Bruno realised he’d been lucky he hadn’t come across these guys on his own, even though he’d wanted to avoid the place, these kinds of encounters tended to happen eventually despite meticulous efforts to avoid them. The bird watching had initially been a way to get himself off the drugs. It had then become an obsession of its own and while it helped with getting clean Bruno had still been left with the jittery way of talking and involuntary nervous glances apparently not uncommon for ‘rehabilitated’ addicts. Making good impressions on people who have every other reason to kill you hadn’t been a risk he’d often been willing to take until he’d met Eduard. Bruno figured Eduard did the charming while he did the thinking. Probably Eduard wouldn’t have liked that idea so Bruno kept it to himself.
The next few months went from bad to worse for Bruno. The paramilitaries took Eduard under their wing straight away. With his winning personality and the knowledge of firearms he’d developed from his hunting, it didn’t take long for him to learn about military weapons and earn the trust of the group. It occured to Bruno that the others might have been doing Eduard a favour by keeping Bruno around. Over time he found repeated evidence to support this notion. Most of the members of the group had mocked him. In small ways to start with but more intensely as Bruno’s responses somehow always seemed to evoke their displeasure. Perhaps if their dislike of Bruno was restricted to social interactions it wouldn’t have been so bad but despite repeated instruction Bruno couldn’t maintain his weapon to the satisfaction of the self-appointed weapons officer, Ludvik.
At the time Bruno thought they were just picking on him unfairly but as Bruno and Eduard had wandered past the barn, Eduard telling some innocuous story about a local Chernrus girl who he’d once liked, Bruno had lifted his AKM ever-so-silently and it had clicked forebodingly. He wondered if maybe Ludvik had been right. Stabbed in the back or shot in the back? Bruno figured one didn’t really have it over the other as figures of speech. He’d have preferred to shoot Bruno in the back but then, you don’t always get to choose the exact manner with which you betray your best friend.
The old Czech knife fighter in the group had been the only one who was kind to him. The old man hadn’t actually been in the military or police at all. Apparently he’d been a circus performer pre-outbreak and then having fallen on hard times had somehow become engaged in real knife fighting. The other members of the group had been uncertain of the details but given that, despite the old man’s age, he could take any of them with wooden sparring knives every time, they’d figured maybe it didn’t much matter exactly how he’d learned his skills.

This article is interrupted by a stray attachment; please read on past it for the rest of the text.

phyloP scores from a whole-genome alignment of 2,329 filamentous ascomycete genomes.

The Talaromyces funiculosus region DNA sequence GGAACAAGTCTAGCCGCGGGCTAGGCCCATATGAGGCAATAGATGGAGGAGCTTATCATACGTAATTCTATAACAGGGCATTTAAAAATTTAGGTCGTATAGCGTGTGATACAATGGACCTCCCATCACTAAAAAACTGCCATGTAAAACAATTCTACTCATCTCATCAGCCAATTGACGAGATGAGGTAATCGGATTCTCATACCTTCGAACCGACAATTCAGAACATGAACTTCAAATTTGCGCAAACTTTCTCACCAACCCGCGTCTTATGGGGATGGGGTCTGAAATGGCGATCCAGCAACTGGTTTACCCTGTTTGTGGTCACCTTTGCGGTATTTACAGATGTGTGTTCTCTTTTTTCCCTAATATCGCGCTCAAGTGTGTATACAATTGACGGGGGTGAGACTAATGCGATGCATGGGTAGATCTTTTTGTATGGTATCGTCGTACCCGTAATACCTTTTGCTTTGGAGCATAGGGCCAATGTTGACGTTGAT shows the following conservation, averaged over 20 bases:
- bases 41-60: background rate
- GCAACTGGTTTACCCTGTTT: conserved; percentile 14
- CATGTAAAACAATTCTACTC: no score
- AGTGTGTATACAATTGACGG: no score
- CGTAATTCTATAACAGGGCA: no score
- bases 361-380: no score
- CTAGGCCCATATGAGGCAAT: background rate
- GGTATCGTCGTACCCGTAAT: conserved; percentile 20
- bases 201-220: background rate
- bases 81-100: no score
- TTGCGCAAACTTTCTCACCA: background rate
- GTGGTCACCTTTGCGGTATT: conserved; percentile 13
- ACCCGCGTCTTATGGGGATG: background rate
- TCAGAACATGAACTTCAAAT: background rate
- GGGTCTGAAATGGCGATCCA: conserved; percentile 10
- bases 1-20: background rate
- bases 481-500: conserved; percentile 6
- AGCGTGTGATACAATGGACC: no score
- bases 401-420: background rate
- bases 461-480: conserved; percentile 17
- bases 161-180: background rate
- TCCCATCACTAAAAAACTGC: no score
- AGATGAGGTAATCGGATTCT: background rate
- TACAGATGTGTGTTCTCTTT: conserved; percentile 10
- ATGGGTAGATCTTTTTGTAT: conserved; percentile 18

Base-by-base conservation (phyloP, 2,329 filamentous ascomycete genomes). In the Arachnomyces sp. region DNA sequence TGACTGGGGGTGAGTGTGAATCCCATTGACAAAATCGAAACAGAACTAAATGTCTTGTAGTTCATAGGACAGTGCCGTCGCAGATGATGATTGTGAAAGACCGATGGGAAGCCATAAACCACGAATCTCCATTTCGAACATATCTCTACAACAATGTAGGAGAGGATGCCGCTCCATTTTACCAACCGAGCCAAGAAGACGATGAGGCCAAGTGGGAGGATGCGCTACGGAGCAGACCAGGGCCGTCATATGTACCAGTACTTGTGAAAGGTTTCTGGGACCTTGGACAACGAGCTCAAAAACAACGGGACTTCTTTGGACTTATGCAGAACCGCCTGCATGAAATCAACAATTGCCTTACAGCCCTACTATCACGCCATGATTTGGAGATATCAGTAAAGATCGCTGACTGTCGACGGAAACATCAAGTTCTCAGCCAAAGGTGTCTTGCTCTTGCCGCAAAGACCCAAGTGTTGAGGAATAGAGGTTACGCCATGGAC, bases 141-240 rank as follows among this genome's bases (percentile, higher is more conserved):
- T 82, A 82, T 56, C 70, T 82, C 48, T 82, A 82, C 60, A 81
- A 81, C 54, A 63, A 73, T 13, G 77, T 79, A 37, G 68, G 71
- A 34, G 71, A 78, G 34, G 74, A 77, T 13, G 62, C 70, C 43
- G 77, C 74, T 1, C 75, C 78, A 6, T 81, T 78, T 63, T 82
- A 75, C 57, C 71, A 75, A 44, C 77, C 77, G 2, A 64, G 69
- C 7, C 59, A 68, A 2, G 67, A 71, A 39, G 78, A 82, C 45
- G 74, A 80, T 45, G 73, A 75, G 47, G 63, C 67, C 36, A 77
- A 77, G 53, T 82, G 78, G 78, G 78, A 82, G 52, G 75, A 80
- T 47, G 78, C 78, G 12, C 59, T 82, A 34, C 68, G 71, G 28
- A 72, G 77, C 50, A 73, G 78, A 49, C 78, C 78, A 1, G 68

The old man hand winked at Bruno conspiratorially one day as they practiced. ‘You know Bruno, I like you. The others don’t see it but I know you’re one who can act when he needs to. Maybe those drugs messed you up when you were a kid but you still know that whatever people say, whatever they promise you, sometimes you have to do what needs doing. And then you act. And you’re alive and they’re dead.’ The old man had winked again as though the discussion had been about something amusing and inconsequential and made a gesture with his hands that Bruno figured must have had something to do with killing people with knives. He then added, ‘remember Bruno, if they’re closer than a couple of metres, always use the knife. Guns. They are much too slow. Always use the knife.’
When Bruno pulled the trigger and the AKM had misfired, he could see exactly how it would pan out before it even happened. He thanked the old man in his head. Thanked him that that his advice had led to Bruno holstering his knife on his left hip so he could practice reaching across in one fluid motion, drawing it and smoothly rolling the knife point outwards to transpose the draw into a stabbing motion. He knew Eduard would even manage to turn a little before the knife made it to his back and in between his ribs. But it wouldn’t matter. Bruno hadn’t even consciously made sure he’d been close enough to use the knife in time. Lucky. Sometimes you were just lucky. After the tip of the knife pierced Eduard’s back, more easily than Bruno anticipated, perhaps it had made it to Eduard’s heart. Bruno wasn’t sure really. This was the first time he’d actually had to stab someone who wasn’t undead.
The red-footed falcon called again, this time further away. Bruno looked down at Eduard’s body and wondered about burying him. Eduard had fallen forward and straight into the dirt, he hadn’t even cried out. Bruno figured he might not be able to avoid Eduard’s eyes if he buried him and left him in the ditch at the side of the road instead. He walked away, the tears were slowing now. Maybe betrayal is easier to rationalise post-outbreak. Maybe he wouldn’t lose too much sleep over this. Maybe.
A memory came unbidden then, a person he’d not thought of for years. A women with whom he’d once used. They were both sitting on tatami mats in a run-down apartment smoking something together. He couldn’t remember what they had been smoking but it was before he’d gotten into the desperate end of his time as a drug addict. He remembered that there had been a moment with her when he’d felt completely at ease. Not happy exactly but just OK with whatever came afterwards. She had smiled and he’d just stared and he hadn’t cared that life was more often miserable than not. A sliver of sunlight had made its way into the room from a crack somewhere in the ruined walls and fallen on his face. Then he smiled back.